To attain a state of global health requires integrated efforts of many professionals. The lingua franca for the many professionals involved in health care is data and information. For example, information on the extent of an infectious disease found in a community is required by the health care management, to mobilize appropriate resources. Information on the pattern and spread of a disease is vital for the care providers, to understand how to best control and care for the affected. That action is based on information is well recognized; in response, information systems to support health care delivery are being developed, including computer-based systems. Systems that meet the composite needs of the organization must support the peripheral care providers with appropriate information, and then extract from the database of the primary care provider the appropriate primary data for the health care administration. This data will then be more accurate, since the data providers are also the prime users of data and information.
Before designing an information system that supports the health care providers and management, detailed analyses of the developmental state, the human element, the technological potential, and the social implications of such system, are required. This comprehensive analysis serves as a prerequisite to the study and design of the organization's information system. Especially in developing countries, the successful introduction of computers demands a well defined strategy adapted to the local conditions. The design must be preceded by a Stage of Assessment (STAGE I) and a Stage of System Analysis (STAGE II).
In Stage I, the Part I of the study required an assessment: of acceptance, of existing skills, the capability to learn, and the capacity to absorb the technology, of the people in the environment. The appraisal (survey) of the human element of the system, an end-user group (physicians), was accomplished through self-enumerating questionnaires. The results highlighted respondents' interest and expectations from computer based information systems. Fears such as for redundancy (i.e., a superfluousness in their jobs) were expressed .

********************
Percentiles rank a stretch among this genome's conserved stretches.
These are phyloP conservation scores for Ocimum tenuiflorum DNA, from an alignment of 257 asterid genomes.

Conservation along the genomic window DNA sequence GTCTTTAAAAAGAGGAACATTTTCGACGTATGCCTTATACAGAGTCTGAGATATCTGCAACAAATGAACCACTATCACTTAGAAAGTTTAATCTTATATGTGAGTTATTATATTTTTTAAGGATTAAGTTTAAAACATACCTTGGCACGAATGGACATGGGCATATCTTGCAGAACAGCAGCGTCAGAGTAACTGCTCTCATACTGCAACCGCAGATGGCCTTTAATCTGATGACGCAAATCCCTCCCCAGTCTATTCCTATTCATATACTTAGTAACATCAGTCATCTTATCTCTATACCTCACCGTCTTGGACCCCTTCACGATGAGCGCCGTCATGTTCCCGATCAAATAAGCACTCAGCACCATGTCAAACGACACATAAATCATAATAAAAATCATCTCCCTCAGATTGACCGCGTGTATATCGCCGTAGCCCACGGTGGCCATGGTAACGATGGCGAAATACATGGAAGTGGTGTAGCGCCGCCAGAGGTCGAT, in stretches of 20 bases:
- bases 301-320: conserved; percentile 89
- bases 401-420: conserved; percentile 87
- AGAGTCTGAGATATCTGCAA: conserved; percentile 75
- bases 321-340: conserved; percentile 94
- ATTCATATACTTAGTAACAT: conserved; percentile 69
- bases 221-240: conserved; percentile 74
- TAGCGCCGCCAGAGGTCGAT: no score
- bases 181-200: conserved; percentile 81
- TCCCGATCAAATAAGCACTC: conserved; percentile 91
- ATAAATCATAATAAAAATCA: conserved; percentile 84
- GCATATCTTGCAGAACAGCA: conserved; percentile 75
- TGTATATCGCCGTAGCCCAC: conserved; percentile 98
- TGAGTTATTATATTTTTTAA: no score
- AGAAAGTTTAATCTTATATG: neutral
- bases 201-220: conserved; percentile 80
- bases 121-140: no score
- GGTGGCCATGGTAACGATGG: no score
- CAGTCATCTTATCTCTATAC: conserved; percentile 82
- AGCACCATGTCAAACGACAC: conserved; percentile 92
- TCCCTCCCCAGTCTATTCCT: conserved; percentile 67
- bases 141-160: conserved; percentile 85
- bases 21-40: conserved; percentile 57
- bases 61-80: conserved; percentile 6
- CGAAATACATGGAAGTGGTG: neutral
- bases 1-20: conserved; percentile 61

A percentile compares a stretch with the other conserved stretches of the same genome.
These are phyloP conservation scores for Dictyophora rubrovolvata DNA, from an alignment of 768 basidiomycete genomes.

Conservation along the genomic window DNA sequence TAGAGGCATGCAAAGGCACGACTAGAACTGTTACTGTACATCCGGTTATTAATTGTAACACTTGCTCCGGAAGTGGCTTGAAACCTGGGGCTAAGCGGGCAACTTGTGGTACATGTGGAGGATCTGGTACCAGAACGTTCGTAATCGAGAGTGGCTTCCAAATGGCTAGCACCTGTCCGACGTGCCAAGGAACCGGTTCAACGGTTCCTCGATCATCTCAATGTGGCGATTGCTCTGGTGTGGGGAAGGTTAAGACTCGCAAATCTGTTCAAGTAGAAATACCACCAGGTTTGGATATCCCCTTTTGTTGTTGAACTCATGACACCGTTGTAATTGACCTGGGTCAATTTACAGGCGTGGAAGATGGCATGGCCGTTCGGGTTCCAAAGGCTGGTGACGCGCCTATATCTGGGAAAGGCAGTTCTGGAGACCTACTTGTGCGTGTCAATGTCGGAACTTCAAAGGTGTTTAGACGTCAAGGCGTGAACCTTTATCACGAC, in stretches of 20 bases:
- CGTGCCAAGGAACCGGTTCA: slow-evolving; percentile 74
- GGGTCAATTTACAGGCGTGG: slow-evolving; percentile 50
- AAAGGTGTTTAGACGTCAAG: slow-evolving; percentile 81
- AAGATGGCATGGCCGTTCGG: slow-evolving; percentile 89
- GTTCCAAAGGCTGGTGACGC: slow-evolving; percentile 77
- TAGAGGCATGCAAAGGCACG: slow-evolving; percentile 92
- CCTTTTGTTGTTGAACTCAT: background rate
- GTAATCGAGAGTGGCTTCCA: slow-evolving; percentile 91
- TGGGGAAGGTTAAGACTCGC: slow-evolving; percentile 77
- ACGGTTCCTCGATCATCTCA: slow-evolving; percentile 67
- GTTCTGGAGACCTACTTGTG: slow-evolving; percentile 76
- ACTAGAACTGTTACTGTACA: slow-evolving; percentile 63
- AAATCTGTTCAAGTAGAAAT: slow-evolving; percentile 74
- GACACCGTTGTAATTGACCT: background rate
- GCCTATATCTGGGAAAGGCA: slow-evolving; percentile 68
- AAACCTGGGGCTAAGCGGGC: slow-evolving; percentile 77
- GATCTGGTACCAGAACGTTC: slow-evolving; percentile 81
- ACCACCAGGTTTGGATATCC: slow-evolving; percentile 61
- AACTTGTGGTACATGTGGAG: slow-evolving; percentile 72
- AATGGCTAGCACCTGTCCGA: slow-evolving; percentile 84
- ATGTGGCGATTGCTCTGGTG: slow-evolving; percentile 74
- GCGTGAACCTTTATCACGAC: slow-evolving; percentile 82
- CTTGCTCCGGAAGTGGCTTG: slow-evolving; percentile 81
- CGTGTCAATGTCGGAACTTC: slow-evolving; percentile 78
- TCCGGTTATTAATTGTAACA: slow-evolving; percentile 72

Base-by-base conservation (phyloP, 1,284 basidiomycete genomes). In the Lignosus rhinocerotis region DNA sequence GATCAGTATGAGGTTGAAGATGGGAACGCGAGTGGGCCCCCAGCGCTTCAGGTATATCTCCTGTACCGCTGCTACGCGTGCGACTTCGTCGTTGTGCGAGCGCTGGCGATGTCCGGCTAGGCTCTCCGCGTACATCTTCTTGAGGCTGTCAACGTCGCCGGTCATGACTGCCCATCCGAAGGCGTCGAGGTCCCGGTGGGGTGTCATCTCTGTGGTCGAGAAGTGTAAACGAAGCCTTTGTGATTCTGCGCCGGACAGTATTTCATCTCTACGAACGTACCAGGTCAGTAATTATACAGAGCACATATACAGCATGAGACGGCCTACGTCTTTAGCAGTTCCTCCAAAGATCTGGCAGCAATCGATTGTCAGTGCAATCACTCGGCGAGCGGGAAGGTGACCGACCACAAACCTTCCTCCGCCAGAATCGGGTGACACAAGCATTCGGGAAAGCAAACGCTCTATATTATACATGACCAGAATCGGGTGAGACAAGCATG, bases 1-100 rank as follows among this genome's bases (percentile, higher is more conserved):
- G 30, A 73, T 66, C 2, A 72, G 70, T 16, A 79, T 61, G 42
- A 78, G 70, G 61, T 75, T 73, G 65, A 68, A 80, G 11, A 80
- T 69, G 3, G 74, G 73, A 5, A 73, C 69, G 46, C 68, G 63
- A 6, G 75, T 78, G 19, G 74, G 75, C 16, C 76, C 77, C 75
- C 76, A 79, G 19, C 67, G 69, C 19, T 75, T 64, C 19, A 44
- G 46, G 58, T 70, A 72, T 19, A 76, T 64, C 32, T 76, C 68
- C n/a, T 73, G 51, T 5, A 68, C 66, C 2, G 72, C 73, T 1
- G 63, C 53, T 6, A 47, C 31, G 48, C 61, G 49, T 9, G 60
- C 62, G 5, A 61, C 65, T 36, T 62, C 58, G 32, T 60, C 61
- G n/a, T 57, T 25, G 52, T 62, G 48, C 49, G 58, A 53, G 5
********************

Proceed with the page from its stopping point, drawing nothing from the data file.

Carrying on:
In Stage I, Part II of the study, the problems concerning the technological potential of computers and the justification to use computers over manual information systems, especially in a dispersed primary health care organization, were addressed. Whether the system design should be either administration-oriented (top down) or health professional-oriented (bottom up), as well as the development of criteria other than those based on cost-benefit for systems evaluation, were the other points of issue. By the application of syntheses methodologies, such-as the Delphi technique, Glaser's state of the art, and including a literature review, the computer's potential to support health care delivery was evaluated. The computer's role was classified and its decision support at each level to the health care professionals described. The conclusions derived were that a computer could today support the decision process by ensuring method and supplying knowledge. However, the application of computers as tools for reasoning is in rather limited areas and is still a field calling for further research [II]. The properties that give information value were identified and a justification for a computer-based information system delineated. To support primary health care delivery, an integrated system design is required. An alternate methodology to evaluate such systems is described [III].
In Stage II, the study is conducted within specific co-operating primary health care organizations, and the conclusions from Stage I studies provided the guide-lines for this stage. A descriptive study of district health sites in developing countries was undertaken. As a part of the systems analysis study, questionnaires were mailed to the three principle sets of data providers/users, (i.e., the district health administrator, hospital consultant, and the primary health care physicians). Preliminary assessments extracted from some sites on attitudes towards and acceptance of computers in health care are presented in this thesis.
The conclusion derived is that a prelude study to develop guide-lines for computerization is essential before conducting an in-depth methodological systems analysis. Each health care site must therefore be assessed before an appropriate computer-based information system is developed for implementation in that environment.
Linköping: Linköpings universitet , 1989. , 39 p.
health, information systems, computers, end-users, decision support systems, expert systems, systems development, systems evaluation
Papers, included in licentiate theses, are not registered and included in the posts from 1999 and earlier.